The headline of a Stratfor Report struck me: “Divisions Could Weaken U.S.-Led Coalition in Iraq and Syria” (see: http://www.stratfor.com/analysis/divisions-could-weaken-us-led-coalition-iraq-and-syria#axzz3F1ZUqLwJ, which is also the photo source.)
Working with other NATO Officers in Sarajevo was one of the highlights of my military career. Military people share a bond, regardless of country and strangely enough I felt that officers of the same rank faced many of the issues regardless of their country.
While we all worked well together at the personal level, each of us at our CDRs and their bosses and their bosses, etc. Ultimately each nation had an agenda and set of goals that were shaped by their political leadership.
Conceptually a strategy would be developed to achieve this end state and would orchestrate the ‘ways’ and ‘means’ to get there.
Would an accepted end state and a strategy mean synergistic influence operations? I don’t think so. Unlike combat operations where the Chain of Command has the vision and the final say, influence operations go through a tortious development and approval phase.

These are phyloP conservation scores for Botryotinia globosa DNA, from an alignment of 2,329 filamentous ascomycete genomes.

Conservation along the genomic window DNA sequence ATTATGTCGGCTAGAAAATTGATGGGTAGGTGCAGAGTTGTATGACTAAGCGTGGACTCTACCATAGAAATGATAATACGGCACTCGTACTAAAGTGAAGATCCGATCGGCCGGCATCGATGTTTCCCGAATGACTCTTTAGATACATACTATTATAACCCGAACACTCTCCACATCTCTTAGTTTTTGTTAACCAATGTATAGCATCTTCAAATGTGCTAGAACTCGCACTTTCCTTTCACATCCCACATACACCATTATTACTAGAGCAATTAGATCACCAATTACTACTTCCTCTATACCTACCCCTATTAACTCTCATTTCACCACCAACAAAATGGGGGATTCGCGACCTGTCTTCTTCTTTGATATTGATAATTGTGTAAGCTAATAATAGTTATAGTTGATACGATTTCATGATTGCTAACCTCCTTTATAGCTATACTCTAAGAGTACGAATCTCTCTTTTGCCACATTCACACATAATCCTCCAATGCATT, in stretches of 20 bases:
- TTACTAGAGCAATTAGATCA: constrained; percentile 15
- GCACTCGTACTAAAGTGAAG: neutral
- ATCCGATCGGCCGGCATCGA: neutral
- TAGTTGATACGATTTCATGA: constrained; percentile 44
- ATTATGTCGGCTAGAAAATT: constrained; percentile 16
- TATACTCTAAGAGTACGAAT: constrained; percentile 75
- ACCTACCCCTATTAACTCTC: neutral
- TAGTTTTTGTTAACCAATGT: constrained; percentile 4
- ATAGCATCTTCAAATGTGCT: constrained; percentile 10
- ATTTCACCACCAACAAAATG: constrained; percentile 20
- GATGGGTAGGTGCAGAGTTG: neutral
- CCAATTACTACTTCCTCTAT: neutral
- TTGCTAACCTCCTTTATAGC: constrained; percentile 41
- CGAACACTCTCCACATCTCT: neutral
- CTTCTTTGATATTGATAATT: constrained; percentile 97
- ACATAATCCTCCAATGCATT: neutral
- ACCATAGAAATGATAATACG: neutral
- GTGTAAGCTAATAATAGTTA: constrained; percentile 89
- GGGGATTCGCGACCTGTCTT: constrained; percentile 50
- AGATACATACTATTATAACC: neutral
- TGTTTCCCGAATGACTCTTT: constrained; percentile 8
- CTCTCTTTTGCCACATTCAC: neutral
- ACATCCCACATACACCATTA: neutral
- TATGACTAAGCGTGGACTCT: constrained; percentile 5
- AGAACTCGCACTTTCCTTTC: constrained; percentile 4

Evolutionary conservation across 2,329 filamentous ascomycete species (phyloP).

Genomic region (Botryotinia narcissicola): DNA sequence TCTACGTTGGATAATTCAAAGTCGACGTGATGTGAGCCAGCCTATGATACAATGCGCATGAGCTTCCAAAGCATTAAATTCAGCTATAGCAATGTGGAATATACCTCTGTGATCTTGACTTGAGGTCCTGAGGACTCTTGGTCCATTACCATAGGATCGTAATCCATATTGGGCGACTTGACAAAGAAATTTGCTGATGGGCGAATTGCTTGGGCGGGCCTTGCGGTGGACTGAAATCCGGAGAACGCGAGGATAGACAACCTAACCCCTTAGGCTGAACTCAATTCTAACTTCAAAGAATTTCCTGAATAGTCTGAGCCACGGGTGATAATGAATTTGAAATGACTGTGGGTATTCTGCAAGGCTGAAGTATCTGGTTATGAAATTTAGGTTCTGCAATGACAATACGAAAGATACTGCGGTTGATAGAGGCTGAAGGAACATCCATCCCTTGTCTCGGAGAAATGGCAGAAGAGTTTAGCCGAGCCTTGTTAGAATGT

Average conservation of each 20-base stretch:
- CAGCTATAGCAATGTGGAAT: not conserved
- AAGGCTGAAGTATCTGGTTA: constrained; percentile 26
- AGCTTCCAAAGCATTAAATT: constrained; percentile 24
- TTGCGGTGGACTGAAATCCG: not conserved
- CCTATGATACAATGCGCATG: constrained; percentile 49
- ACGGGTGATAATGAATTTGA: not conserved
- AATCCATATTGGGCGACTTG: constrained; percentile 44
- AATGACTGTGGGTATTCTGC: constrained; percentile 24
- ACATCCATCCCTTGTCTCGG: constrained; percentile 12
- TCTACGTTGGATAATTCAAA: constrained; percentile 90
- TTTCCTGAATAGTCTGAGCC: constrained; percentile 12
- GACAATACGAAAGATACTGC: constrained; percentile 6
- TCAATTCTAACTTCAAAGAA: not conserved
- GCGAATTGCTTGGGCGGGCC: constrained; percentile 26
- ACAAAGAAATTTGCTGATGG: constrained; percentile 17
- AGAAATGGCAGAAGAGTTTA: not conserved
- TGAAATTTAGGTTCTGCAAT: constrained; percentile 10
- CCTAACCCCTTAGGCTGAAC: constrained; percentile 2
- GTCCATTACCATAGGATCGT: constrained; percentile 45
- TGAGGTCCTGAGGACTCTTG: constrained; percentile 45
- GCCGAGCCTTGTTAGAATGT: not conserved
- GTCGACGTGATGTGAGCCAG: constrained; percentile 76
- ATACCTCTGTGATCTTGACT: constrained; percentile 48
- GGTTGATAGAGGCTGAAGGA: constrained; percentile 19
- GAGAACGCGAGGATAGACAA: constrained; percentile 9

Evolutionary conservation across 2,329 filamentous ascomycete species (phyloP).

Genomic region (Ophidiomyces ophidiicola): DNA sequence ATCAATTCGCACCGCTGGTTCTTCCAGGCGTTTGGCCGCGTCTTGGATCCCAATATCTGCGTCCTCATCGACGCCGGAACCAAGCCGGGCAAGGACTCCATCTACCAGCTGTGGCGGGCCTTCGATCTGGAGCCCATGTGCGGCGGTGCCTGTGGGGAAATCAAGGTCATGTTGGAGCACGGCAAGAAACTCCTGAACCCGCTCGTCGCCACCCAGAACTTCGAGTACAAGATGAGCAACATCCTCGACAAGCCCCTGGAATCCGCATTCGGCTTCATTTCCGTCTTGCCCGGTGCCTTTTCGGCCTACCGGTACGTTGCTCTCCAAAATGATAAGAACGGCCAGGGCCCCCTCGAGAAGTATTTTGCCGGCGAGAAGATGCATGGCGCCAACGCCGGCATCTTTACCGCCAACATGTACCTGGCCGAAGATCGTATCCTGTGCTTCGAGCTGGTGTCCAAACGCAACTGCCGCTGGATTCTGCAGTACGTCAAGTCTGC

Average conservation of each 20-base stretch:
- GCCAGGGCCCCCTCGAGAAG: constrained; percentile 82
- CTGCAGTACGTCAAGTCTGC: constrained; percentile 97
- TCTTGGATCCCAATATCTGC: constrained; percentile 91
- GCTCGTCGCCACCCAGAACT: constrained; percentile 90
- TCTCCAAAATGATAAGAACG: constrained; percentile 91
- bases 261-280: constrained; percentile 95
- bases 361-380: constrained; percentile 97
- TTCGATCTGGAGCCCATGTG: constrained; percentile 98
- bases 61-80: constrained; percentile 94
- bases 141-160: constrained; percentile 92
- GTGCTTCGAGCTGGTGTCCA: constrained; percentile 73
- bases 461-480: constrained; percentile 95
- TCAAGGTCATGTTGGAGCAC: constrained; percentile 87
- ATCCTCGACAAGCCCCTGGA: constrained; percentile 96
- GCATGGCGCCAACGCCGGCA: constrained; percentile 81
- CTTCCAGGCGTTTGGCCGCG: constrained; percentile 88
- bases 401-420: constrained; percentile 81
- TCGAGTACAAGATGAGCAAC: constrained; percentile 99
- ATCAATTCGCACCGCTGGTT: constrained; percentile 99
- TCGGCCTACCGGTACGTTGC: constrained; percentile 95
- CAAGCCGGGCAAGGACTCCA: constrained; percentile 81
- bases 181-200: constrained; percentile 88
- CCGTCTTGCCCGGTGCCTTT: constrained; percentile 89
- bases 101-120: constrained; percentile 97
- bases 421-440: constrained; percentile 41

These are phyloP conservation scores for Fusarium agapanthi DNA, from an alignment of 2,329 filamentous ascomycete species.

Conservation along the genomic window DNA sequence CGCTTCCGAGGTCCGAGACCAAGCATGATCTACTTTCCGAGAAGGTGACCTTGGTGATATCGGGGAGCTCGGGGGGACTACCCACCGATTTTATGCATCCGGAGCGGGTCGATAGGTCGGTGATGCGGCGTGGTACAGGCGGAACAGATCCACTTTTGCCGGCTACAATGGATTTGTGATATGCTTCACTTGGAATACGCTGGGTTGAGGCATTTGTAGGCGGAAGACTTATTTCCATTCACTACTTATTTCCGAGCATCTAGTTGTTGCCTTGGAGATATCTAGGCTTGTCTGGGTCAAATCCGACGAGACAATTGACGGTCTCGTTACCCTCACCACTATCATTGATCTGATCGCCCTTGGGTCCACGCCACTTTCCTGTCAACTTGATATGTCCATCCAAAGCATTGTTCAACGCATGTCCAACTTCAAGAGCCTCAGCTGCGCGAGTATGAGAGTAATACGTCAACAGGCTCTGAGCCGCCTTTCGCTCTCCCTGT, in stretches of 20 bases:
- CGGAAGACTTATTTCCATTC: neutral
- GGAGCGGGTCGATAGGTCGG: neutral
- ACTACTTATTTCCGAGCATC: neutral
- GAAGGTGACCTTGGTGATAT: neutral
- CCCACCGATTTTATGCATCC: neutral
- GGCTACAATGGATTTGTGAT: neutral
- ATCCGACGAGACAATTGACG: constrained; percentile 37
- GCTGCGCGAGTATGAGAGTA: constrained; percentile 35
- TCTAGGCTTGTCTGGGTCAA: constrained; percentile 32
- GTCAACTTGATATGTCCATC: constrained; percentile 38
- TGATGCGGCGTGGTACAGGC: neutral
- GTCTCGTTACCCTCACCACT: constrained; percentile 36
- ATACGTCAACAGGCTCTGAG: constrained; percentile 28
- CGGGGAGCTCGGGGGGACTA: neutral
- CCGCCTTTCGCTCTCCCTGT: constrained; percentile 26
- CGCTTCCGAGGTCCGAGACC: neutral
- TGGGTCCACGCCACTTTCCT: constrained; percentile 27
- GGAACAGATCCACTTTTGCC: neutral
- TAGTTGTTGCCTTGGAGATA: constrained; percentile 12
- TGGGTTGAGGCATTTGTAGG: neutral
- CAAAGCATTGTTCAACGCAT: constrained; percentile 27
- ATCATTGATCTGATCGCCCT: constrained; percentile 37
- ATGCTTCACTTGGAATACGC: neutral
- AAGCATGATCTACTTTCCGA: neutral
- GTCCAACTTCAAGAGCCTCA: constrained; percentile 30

I have personally been in meetings with GOs who felt endowed with super human, almost divine judgment as to what needed to be changed in the PSYOP product or campaign they were being briefed on. Multiply this single GO by one per ally and you get quite the convoluted mess.
Bottom line: effective multinational influence campaigns are synergized and deconflicted at the Operational Level so that dynamic and responsive influence products can be fielded quickly. This assumes that higher echelons have approved metes and bounds describing what is and is not approved in products and that approval has been delegated down to the lowest level prudent under the circumstances.